We suppose, that no people, however subject to arbitrary laws and despotic princes, ever experienced such a continued series of violence and oppression as was maintained by the government of Scotland, during the reign of the two last princes of the house of Stuart. Every administration, by turn, seemed to go a step farther than the one which had preceded it; and the fury of Lauderdale did not more improve upon the drunkenness of Middleton, than it was exceeded by the more regular and systematic cruelty of the Duke of Queensberry. Sometimes, Leighton pleaded, and Hamilton and others remonstrat- . ed, whilst the king would intimate that another mode of proceeding was necessary to his affairs; but the interval was sure to be brief, and there was a quick return to former violence and additional atrocities. The strangest of all the ministers that tyrannized over Scotland, in the reign of Charles, was Lauderdale: sometimes he would break out into the most frantic fits of rage possible, and then, after he had “ let himself loose,” calm all on the sudden; so that his way was “ to govern by fits, and to pass from hot to cold ones, always in extremes.” On one occasion, when Burnet said to him, was that a time to drive the people into a rebellion? “ Yes,” said he, “ would to God they would rebel, that so I might bring over an army of Irish papists to cut their throats ;” and on another, after the high

landers had been sent into the west, to live on free quarter, and the gentlemen of the country refused to deliver up their arms, upon oath, or submit to keep no horse above four pound price, Duke Lauderdale was put “in such a frenzy, that at council table he made bare his arms above his elbow, and swore by Jehovah, he would make them enter into those bonds.” So early as the year 1667, when the severe proceedings of the privy council had thrown the whole kingdom into a fermentation, and a rising had, in consequence, ensued in the West, the description of the conduct both of military and clergy, reminds us of the way in which the crusaders were wont to treat their captives, or the inquisition its victims.

“The forces were ordered to lie in the west, where Dalziel acted the Muscovite too grossly. He threatened to spit men, and to roast them : and he killed some in cold blood, or rather in hot blood; for he was then drunk, when he ordered one to be hanged, because he would not tell where his father was, for whom he was in search. When he heard of any that did not go to church, he did not trouble himself to set a fine upon him: but he set so many soldiers upon him, as should eat him up in a night. By this means, all people were struck with such a terror, that they came regularly to church. And the clergy were so delighted with it, that they used to speak of that time, as the poets do of the golden age. They never interceded for any compassion to their people; nor did they take care to live more regularly, or to labour more carefully. They looked on the soldiery as their patrons: they were ever in their company, complying with them in their excesses: and, if they were not much wronged, they rather led them into them, than checked them for them. Dalziel himself and his officers were disgusted with them."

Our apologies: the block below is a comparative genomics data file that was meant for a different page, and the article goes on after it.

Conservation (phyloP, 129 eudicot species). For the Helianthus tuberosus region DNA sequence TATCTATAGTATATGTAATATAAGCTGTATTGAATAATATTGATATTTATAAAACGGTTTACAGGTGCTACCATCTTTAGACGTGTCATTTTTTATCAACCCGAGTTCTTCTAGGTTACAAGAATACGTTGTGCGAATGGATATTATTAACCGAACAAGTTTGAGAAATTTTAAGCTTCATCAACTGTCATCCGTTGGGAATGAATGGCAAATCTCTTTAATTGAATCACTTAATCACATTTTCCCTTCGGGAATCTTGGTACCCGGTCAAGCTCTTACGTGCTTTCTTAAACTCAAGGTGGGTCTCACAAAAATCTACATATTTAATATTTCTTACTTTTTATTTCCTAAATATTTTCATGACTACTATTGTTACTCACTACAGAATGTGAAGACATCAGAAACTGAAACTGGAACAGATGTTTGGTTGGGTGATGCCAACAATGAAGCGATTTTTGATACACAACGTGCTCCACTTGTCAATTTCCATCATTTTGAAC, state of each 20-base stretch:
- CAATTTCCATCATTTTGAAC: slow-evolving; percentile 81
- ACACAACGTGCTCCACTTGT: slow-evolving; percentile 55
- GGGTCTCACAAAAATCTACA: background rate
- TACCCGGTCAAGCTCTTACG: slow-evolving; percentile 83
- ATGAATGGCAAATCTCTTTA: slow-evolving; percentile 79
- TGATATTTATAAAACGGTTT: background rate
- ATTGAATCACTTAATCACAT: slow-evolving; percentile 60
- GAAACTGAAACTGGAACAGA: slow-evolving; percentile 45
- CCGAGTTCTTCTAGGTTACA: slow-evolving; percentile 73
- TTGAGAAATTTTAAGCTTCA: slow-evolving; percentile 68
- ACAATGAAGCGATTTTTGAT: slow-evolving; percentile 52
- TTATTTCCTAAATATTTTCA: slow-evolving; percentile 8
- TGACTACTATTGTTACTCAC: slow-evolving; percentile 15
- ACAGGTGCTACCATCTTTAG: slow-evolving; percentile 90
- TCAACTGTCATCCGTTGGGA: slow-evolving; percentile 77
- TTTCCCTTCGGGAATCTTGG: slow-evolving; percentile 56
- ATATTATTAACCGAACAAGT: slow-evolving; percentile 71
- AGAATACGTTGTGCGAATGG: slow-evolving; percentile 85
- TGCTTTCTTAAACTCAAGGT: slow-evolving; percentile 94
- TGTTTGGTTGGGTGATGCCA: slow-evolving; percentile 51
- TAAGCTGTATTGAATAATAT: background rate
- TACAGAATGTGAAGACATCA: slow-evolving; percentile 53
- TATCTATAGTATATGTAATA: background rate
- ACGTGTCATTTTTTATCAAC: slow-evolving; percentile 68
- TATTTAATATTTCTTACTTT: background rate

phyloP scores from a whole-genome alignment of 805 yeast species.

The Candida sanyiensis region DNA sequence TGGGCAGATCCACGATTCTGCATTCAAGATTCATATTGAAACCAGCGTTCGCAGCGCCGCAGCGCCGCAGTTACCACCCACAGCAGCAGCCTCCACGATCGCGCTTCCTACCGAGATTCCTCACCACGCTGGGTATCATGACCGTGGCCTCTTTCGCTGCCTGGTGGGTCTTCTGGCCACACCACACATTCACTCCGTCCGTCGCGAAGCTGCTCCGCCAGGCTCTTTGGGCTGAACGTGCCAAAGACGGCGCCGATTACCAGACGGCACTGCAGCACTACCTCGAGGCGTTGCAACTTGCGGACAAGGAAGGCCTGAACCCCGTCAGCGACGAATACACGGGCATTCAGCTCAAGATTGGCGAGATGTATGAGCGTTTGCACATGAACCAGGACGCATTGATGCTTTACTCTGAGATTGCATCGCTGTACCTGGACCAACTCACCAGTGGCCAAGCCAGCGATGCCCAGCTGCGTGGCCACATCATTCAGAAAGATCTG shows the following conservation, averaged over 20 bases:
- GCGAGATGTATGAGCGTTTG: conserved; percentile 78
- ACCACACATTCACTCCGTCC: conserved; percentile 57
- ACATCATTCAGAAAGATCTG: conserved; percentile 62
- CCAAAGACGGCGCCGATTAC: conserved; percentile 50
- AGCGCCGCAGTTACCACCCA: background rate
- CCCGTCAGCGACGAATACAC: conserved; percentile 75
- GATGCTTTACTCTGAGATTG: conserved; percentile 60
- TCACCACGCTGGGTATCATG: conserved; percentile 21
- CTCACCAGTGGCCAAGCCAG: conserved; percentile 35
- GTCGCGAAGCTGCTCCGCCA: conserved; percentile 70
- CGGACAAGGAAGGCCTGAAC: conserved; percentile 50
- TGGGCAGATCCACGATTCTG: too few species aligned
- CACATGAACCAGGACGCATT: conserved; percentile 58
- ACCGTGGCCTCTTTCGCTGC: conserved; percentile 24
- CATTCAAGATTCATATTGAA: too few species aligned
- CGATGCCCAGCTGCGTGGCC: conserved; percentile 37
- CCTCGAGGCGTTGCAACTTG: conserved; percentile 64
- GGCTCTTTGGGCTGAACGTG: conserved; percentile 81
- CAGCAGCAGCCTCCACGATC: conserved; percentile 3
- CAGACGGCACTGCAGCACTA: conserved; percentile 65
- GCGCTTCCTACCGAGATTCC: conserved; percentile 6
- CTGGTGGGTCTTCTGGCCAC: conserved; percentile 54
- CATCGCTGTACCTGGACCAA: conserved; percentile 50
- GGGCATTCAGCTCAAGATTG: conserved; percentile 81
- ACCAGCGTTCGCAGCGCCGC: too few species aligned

We have dwelt longer upon the subject of Scottish character, and Scottish persecutions, not only because the account which Burnet has given of them, is as impartial as it is striking, but because the extracts we have made illustrate, in a remark· able manner, the historical truth, with which the author of Old Mortality has described the fictitious scenes and characters of that admirable composition. The historian furnishes a general view of the life and manners of the same people and period, of which the novelist (since so we must term him for distinction's sake) has given the detail : and whether the one or the other has described them with most truth and felicity, it would be difficult to pronounce. We will give one extract more, in which the defeat of the insurgents at Pentland Hill is represented in a manner, that brings to our recollection the more elaborate account of the victory at Drunclog, and the rout of Bothwell Bridge.

“ The rebels thought to have marched back by the way of Pent

land Hill. They were not much concerned for the few horses they had, and they knew that Dalziel, whose horse was fatigued with a fortnight's constant march, could not follow them. And if they had gained but one night more in their march, they had got out of his reach. But on the twenty-eighth of November, about an hour before * sun-set, he came up with them. They were posted on the top of a hill: so he engaged with a great disadvantage. They, finding they could not get off, stopt their march. Their ministers did all they could, by preaching and praying, to infuse courage into them; and they sung the seventy-fourth and the seventy-eighth psalms. And so they turned on the king's forces. They received the first charge that was given by the troop of guards very resolutely, and put them in disorder. But that was all the action; for in the charge they lost all order, and ran for their lives. It was now dark : about forty were killed on the spot, and a hundred and twenty taken. They were a poor harmless company of men, become mad by oppression.'